By Dr. Hays Estes, DPT
Owner, Premier Physical Therapy & Sports Performance – Clearwater & Palm Harbor
You’re only as old as you feel, right? At least that’s what your kids, younger siblings, primary care physician, and (maybe?) your grandkids tell you. But that only helps so much when you get lapped during a WOD by some [insert younger generation slang term here] who was out until 3am the night before and smells like a dirty bar rag. Stings, doesn’t it?
Well, as someone who has recently hit a milestone birthday himself and experienced his fair share of injuries in and out of the gym, allow me to weigh in on the subject of “lifting for life.” That is my goal for any patient who walks in my door, and if you’re still reading to this point, then it’s presumably your goal, too.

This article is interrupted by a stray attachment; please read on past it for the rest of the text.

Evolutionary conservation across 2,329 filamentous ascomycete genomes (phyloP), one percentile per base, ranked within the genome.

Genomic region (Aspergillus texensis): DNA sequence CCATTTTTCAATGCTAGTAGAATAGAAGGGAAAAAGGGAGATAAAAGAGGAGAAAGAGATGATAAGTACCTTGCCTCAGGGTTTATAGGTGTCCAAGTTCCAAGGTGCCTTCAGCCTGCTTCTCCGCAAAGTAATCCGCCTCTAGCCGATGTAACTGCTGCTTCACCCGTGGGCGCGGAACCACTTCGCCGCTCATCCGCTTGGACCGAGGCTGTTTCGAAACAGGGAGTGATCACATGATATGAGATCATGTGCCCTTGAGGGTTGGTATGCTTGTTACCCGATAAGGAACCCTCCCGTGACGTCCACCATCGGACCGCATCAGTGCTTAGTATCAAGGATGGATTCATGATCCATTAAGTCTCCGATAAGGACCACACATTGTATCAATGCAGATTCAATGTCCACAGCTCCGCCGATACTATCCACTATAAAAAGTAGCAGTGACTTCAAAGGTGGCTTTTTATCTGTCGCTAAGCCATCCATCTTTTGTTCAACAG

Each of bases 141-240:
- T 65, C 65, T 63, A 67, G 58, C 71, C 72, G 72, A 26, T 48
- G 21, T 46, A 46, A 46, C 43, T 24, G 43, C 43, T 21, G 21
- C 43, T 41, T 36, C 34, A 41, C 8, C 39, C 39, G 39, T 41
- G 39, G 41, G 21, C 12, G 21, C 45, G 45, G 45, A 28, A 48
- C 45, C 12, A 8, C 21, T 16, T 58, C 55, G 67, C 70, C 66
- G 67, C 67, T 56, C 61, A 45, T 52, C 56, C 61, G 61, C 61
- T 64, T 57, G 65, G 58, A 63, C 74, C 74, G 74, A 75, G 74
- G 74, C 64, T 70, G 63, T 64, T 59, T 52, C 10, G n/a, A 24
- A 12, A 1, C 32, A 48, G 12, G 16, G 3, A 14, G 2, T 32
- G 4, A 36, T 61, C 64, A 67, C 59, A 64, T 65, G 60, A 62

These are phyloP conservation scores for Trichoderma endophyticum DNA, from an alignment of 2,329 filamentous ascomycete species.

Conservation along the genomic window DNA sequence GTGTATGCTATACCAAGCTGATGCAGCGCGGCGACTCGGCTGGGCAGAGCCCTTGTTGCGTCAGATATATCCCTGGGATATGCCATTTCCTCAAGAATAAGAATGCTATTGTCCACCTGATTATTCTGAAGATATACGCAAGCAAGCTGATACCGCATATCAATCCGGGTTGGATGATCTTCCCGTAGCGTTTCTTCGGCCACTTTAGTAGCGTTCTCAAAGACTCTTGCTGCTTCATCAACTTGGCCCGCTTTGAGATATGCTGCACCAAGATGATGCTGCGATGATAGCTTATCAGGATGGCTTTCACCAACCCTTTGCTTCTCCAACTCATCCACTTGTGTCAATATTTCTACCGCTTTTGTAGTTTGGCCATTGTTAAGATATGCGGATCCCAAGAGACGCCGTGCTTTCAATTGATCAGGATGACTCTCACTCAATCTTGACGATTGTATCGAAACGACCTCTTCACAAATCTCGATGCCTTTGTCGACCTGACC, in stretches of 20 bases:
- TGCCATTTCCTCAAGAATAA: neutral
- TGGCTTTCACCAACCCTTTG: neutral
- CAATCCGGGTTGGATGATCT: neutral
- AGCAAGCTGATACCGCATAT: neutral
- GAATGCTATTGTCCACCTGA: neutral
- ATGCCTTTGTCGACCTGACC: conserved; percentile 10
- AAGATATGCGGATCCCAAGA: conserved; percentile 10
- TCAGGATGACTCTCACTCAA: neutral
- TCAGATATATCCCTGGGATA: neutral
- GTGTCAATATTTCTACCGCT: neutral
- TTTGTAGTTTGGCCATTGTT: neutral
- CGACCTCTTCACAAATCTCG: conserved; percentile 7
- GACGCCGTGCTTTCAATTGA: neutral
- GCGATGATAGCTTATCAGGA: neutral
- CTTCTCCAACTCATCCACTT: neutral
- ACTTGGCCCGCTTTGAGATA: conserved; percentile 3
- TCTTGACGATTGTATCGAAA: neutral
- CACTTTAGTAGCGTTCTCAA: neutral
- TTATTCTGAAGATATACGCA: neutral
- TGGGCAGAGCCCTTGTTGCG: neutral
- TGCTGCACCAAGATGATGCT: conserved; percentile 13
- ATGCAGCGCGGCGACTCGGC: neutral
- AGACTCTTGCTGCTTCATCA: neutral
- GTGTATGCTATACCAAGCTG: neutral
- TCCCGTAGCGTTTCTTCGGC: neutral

So how do we get there?
Since I don’t own a DeLorean with a Flux Capacitor (man, I hope that reference still works), we can’t go back in time. So that means we need to start TODAY if you want to keep lifting for several more TOMORROWS.
It first starts with acceptance, meaning that some things related to aging we cannot stop (but we can slow them down). These are things like sarcopenia (the gradual decline in skeletal muscle mass), speed of muscle “twitch” and peak tension of the contraction (Davies et al, Mechanical Properties of Young and Elderly Human Muscle, 1986), and changes in enzyme activity in both anerobic and aerobic activities that means it is more difficult for your energy pathways to be replenished after a workout (Kaczor et al, The Effect on Aging of Anerobic and Aerobic Enzyme Activities in Human Skeletal Muscle, 2006).
Once you accept that these things are going to happen, you can move on and make yourself a more efficient CrossFitter. And we even managed to skip the first four stages of grief!
Let’s talk efficiency. What does that look like in a real-world setting? It consists of 3 things:
- Pre-workout prep
- Within-workout strategy
- Post-workout recovery